The report piqued my interest regarding whether the recession was having a similar, positive effect on the provision of pro bono legal services. I suspected that more people were in greater need of legal assistance as a result of the recession, which in fact turns out to be the case (see here and here). I did not know, however, whether lawyers were meeting this increased demand. I like to think we are, but the profession’s record on this point is not necessarily encouraging (see, e.g., here).

The results appear mixed. Some reports suggest that the level of pro bono activity has remained the same or increased slightly in the past few years (but see here). (For interesting perspectives on the recession and the legal profession, including pro bono legal services, see here and here.) Nevertheless, even these increased activity levels fall woefully short of the reported need. So, given high lawyer unemployment rates and the desire to better train new lawyers, why does this gap exist?

Read More

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Teaching Professionalism

One of my favorite courses to teach is Legal Profession (i.e., ethics and professionalism) because it truly is an “ah-ha” moment for many law students. I tend to believe that not many students consider the “profession” part of the “legal profession” prior to attending law school. Rather, I suspect they view law school as a means to an end—landing a lucrative job (or at least that was the case in days gone by; see here,  here and here). They probably give little thought to the fact that they are preparing to join a “profession.”

I know that many even inside the legal profession question whether it remains a profession or is now just a business and all about the bottom line. (For interesting discussions of this debate, see here, here, here and here). I am very traditional in this respect, and I hold dear the notion that the law is an esteemed profession. (I particularly like Roscoe Pound’s definition of the legal profession as “a group…pursuing a learned art as a common calling in the spirit of public service—no less a public service because it may incidentally be a means of livelihood.”) And I am proud to be a member of that profession.

For this reason, I stress the nature of the profession and what it means to be a professional in the early days of Legal Profession. I often quote the Preamble of the Model Rules of Professional Conduct to emphasize that a lawyer does more than serve clients. “A lawyer, as a member of the legal profession, is a representative of clients, an officer of the legal system and a public citizen having special responsibility for the quality of justice.” I then use a series of hypothetical problems to work through what that triad of responsibilities means for lawyers. You can actually see the light bulb go off for some students.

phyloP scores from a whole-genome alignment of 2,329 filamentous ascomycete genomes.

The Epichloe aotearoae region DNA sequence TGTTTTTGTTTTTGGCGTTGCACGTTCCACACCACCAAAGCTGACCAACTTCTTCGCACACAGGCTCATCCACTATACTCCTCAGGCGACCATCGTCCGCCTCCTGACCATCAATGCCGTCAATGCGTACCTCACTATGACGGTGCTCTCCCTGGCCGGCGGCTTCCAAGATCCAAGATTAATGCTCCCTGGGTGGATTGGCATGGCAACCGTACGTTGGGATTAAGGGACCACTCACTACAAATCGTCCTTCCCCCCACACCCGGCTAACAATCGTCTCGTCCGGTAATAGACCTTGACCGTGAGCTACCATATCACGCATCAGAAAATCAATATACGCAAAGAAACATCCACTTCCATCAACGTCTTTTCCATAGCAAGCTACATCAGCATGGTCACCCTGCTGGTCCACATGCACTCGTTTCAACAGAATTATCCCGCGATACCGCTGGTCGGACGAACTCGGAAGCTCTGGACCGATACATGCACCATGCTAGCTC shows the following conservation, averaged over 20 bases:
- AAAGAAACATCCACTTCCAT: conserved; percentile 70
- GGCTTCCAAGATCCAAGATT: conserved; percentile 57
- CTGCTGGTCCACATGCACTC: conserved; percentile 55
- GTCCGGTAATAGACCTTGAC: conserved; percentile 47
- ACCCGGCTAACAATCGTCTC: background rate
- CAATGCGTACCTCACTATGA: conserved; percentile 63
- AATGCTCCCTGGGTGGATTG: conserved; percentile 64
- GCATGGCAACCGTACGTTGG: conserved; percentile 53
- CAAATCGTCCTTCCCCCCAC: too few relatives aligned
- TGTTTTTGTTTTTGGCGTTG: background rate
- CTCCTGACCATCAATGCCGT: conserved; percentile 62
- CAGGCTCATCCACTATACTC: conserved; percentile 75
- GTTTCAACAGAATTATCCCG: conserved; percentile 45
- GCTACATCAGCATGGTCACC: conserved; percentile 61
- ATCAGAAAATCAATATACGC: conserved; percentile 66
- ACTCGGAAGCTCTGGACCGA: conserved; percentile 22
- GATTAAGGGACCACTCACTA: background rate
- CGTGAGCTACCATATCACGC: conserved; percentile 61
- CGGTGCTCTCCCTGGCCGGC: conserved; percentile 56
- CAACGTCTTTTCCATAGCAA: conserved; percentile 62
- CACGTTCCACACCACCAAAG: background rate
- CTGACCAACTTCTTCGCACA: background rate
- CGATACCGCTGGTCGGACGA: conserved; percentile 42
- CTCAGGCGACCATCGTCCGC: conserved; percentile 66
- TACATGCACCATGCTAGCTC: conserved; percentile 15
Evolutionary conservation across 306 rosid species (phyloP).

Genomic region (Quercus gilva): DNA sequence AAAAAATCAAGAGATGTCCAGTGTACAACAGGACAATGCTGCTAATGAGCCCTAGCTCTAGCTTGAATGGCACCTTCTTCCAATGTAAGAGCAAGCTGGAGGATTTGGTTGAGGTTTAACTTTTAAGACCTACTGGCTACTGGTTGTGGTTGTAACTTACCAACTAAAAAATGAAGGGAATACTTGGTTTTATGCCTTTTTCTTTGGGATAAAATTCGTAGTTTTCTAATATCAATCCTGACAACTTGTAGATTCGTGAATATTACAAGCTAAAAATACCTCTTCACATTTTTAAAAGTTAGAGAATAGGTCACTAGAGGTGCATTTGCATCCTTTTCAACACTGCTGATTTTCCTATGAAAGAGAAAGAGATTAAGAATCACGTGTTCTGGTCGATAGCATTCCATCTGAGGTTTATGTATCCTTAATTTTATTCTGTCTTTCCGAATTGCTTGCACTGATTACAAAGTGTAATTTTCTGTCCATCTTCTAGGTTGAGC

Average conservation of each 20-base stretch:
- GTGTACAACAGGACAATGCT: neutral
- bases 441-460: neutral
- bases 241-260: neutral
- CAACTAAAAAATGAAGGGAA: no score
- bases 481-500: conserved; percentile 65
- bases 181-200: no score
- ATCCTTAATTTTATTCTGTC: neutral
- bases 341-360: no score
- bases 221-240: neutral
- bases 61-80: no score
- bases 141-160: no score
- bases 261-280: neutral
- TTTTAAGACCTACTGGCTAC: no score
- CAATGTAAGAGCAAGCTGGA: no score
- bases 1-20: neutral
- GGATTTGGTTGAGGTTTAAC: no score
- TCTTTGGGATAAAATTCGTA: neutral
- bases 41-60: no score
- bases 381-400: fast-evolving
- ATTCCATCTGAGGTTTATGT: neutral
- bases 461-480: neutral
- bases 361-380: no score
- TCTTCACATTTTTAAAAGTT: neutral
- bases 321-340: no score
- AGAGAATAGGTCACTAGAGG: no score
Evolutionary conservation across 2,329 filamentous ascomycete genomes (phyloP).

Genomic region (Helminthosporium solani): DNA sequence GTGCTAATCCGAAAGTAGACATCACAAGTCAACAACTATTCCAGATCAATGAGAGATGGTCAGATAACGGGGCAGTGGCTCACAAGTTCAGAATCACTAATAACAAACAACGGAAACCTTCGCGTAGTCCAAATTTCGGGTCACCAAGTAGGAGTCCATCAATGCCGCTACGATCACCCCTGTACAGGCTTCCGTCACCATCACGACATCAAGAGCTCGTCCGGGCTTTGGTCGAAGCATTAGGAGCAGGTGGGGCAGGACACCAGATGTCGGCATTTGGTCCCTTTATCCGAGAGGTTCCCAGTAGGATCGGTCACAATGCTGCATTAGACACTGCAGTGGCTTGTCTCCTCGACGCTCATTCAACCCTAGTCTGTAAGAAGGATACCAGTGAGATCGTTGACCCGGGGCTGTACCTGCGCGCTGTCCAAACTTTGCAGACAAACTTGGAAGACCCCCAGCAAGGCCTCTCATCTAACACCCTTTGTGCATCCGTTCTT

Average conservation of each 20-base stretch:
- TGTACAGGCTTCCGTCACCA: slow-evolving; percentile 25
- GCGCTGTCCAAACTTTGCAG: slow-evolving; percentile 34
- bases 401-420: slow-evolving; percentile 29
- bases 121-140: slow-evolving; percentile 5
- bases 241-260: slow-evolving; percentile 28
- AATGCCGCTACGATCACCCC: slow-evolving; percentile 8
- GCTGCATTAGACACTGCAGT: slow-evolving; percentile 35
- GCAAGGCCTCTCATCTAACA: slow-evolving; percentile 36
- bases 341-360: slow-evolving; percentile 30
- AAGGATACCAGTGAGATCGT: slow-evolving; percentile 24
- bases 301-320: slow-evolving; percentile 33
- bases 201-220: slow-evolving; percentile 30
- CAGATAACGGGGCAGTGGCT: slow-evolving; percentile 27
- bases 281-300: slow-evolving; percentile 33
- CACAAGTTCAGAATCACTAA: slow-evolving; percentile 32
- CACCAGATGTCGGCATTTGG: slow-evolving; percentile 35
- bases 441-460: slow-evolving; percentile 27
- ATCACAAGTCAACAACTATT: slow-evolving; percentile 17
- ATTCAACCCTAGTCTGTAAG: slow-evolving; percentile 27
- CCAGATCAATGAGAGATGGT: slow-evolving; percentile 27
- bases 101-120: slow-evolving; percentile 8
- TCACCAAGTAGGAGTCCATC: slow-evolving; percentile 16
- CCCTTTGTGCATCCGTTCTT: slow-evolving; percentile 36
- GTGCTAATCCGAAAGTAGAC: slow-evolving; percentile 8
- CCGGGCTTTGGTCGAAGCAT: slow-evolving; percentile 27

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Virtual Perils of Cyber Hate and the Need for a Conception of Digital Citizenship

Although intermediaries’ services can facilitate and reinforce a citizenry’s activities, they pose dangers that work to undermine them.  Consider the anonymous and pseudonymous nature of online discourse.  Intermediaries permit individuals to create online identities unconnected to their legal identities.  Freed from a sense of accountability for their online activities, citizens might engage in productive discourse in ways that they might not if directly correlated with their offline identities.  Yet the sense of anonymity breeds destructive behavior as well.  Social science research suggests that people behave aggressively when they believe that they cannot be observed and caught.  Destructive online behavior spills offline, working a fundamental impairment of citizenship.

For instance, digital expressions of hatred helped inspire the 1999 shooting of African-Americans, Asian-Americans, and Jews in suburban Chicago by Benjamin Smith, a member of the white supremacist group World Church of the Creator (WCOTC) that promotes racial holy war.  Just months before the shootings, Smith told documentary filmmaker Beverly Peterson that: “It wasn’t really ‘til I got on the Internet, read some literature of these groups that . . . it really all came together.”  More recently, the Facebook group Kick a Ginger Day urged members to get their “steel toes ready” for a day of attacking individuals with red hair. The site achieved its stated goal: students punched and kicked children with red hair and dozens of Facebook members claimed credit for attacks.